V. Louis Stuckey, 63, B&D officer

May 18, 2004|By Jacques Kelly | Jacques Kelly,SUN STAFF

V. Louis Stuckey, a retired Black & Decker Corp. vice president who was an accomplished bridge player, died of a heart ailment Friday at his Timonium home. He was 63.

Born in Baltimore and raised on Walbrook Avenue, he was a 1958 graduate of Polytechnic Institute. Mr. Stuckey drove a cab to pay his way through the University of Baltimore, where he earned an accounting degree. He later became a certified public accountant.

"Because of his experience driving a cab, he knew Baltimore like a pro. He would show us Baltimore by taking the back ways, and that became a historical tour," said his daughter, Susan "Sosha" Stuckey. "As a child, he had taken the streetcars and he knew their routes and their depots, which he would identify to us. He totally loved his city."

Mr. Stuckey worked for the former accounting firm of Ernst & Ernst from 1966 to 1970, with duties that included auditing Maryland race courses. Then he was hired by Black & Decker in Towson, where he worked for 30 years until retiring in 2000 as vice president of internal audit.

He began playing bridge as a teen-ager and attained the status of life master before he was 20. At his death, he was an American Contract Bridge League gold master.

"We met through my mother, who introduced us at a bridge tournament," said his wife, the former Joan Rogasner, whom he married in 1965 and who lives in Sarasota, Fla. "He was then the state's youngest life master."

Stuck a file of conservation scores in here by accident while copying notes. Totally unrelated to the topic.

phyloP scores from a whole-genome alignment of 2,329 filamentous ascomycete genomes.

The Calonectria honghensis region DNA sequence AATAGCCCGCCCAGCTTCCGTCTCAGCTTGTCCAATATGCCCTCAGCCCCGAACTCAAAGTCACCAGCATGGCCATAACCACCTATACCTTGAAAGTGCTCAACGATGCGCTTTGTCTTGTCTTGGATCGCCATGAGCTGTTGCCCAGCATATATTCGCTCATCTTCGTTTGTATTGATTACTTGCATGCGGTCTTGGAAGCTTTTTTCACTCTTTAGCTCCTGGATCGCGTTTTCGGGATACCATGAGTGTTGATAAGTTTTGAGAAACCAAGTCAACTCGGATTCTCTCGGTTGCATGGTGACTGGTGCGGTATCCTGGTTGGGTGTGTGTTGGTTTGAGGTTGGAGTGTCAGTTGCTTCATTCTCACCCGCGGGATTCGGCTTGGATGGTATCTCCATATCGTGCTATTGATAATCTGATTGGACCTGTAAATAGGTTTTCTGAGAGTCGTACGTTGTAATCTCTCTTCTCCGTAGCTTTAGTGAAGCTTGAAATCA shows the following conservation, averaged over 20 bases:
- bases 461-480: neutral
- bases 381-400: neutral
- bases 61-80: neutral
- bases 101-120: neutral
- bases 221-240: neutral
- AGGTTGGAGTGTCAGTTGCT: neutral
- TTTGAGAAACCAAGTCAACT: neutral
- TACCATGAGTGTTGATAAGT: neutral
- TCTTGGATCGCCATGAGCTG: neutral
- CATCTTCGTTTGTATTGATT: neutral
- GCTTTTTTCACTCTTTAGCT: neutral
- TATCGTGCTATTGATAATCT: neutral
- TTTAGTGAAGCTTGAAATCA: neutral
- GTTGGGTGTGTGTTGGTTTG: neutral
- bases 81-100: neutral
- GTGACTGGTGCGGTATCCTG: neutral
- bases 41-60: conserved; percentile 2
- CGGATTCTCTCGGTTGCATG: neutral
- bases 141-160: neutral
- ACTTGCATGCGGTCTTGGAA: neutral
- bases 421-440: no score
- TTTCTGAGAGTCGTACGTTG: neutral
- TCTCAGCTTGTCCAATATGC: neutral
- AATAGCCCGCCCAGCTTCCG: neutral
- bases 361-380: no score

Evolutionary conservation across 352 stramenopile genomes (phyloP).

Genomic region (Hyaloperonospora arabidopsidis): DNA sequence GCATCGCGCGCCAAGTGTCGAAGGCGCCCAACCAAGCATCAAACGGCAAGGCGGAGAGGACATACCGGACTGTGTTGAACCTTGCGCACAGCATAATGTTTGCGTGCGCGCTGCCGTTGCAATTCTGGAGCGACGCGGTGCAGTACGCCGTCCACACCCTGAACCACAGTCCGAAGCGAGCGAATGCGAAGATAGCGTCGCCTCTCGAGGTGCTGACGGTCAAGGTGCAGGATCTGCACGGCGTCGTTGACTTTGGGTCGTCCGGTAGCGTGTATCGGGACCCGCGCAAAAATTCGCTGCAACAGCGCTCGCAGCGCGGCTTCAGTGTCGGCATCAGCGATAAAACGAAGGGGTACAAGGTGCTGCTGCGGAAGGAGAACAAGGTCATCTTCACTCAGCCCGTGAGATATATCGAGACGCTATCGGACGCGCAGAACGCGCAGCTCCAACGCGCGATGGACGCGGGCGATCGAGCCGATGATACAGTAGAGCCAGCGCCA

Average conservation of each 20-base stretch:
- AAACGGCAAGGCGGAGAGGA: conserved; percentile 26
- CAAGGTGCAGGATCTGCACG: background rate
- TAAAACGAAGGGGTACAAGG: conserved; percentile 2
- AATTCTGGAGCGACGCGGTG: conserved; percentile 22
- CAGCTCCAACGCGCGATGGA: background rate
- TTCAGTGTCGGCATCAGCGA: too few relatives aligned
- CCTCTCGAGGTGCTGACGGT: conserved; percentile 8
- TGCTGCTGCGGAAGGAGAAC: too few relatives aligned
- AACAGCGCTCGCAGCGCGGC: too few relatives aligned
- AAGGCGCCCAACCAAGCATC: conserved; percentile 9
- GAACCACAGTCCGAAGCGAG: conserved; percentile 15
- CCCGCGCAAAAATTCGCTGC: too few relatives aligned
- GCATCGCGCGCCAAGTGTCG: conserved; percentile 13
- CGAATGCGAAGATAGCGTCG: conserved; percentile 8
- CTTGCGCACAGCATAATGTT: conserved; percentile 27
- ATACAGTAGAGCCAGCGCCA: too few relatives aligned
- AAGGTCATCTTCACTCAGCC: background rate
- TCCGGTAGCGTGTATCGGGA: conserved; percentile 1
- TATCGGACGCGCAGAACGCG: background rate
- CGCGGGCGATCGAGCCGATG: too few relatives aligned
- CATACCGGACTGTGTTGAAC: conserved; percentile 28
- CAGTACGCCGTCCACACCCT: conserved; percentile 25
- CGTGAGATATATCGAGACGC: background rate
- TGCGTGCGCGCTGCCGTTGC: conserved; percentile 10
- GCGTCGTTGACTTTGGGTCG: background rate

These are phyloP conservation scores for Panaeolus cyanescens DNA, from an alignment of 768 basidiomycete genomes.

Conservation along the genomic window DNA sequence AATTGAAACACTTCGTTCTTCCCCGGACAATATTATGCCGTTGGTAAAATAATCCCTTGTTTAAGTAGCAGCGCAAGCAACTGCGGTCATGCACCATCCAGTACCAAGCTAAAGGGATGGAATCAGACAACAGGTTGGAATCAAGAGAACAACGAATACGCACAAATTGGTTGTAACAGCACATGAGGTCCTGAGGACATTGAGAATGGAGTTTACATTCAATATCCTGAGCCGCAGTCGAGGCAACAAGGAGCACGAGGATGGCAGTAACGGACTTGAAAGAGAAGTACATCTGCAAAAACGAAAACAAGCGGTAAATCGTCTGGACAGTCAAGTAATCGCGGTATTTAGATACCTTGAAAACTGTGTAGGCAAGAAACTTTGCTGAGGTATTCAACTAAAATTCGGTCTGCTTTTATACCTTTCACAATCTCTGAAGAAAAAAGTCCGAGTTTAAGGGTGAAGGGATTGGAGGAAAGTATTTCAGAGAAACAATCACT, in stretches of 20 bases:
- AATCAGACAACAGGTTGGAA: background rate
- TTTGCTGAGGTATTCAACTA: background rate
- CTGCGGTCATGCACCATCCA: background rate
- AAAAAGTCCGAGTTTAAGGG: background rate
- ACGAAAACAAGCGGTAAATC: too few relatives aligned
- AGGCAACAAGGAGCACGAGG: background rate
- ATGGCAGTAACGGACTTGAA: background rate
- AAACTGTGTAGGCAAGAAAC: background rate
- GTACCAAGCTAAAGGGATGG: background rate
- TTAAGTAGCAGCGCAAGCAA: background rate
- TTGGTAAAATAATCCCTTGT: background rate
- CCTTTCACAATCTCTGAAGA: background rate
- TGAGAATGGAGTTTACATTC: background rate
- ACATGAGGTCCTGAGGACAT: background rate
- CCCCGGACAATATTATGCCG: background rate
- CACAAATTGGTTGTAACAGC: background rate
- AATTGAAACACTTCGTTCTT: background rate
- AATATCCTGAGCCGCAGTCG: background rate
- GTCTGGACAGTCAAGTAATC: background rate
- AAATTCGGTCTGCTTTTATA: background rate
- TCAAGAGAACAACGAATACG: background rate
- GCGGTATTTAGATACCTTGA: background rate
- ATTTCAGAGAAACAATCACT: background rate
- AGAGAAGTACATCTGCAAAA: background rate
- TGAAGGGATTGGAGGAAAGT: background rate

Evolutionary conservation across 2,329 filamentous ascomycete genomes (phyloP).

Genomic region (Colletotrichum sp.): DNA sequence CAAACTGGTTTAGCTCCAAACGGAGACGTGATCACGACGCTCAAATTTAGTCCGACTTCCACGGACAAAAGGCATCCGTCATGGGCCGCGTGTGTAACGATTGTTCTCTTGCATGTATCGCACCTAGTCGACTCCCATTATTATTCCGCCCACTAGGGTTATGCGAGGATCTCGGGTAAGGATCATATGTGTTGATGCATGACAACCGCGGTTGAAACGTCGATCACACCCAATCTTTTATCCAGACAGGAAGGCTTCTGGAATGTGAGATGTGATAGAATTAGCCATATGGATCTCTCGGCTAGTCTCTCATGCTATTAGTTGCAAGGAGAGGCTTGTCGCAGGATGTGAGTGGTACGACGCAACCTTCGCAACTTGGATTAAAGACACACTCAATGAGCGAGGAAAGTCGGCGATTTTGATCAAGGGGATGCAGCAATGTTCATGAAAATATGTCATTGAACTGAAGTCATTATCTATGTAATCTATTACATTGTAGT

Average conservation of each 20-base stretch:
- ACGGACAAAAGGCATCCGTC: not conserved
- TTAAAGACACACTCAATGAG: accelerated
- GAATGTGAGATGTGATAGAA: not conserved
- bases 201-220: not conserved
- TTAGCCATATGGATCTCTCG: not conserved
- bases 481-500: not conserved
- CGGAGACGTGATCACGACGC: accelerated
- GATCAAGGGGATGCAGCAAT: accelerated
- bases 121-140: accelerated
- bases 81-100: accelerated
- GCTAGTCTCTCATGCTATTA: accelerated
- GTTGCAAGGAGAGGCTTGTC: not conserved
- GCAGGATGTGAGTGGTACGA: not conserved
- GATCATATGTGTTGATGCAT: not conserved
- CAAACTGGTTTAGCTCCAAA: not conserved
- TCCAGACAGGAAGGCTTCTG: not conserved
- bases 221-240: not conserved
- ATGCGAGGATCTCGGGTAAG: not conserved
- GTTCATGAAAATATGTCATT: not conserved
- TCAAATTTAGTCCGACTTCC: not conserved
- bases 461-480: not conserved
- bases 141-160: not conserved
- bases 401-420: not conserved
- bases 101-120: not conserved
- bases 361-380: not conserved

Mr. Stuckey played bridge frequently in Baltimore and in out-of-state tournaments. He finished a game shortly before his death.

"He played bridge Friday and won that day," said Patricia F. Wilson, director of the Valley Bridge Club in Lutherville where he often competed.

He also enjoyed wagering on sports.

"He was a sports fanatic, and nothing pleased him more than spending a day at Pimlico," his daughter said.

He also collected antique beer cans and vintage comic books, and enjoyed tallying sports statistics.

Friends may call between 2:30 and 6:30 p.m. today at the Lemmon Funeral Home, 10 W. Padonia Road, Timonium. No service was planned.

Additional survivors include a son, Michael Louis Stuckey of Baltimore; another daughter, Barbara E. Stuckey of San Francisco; and a companion, Susan Slagle of Towson.

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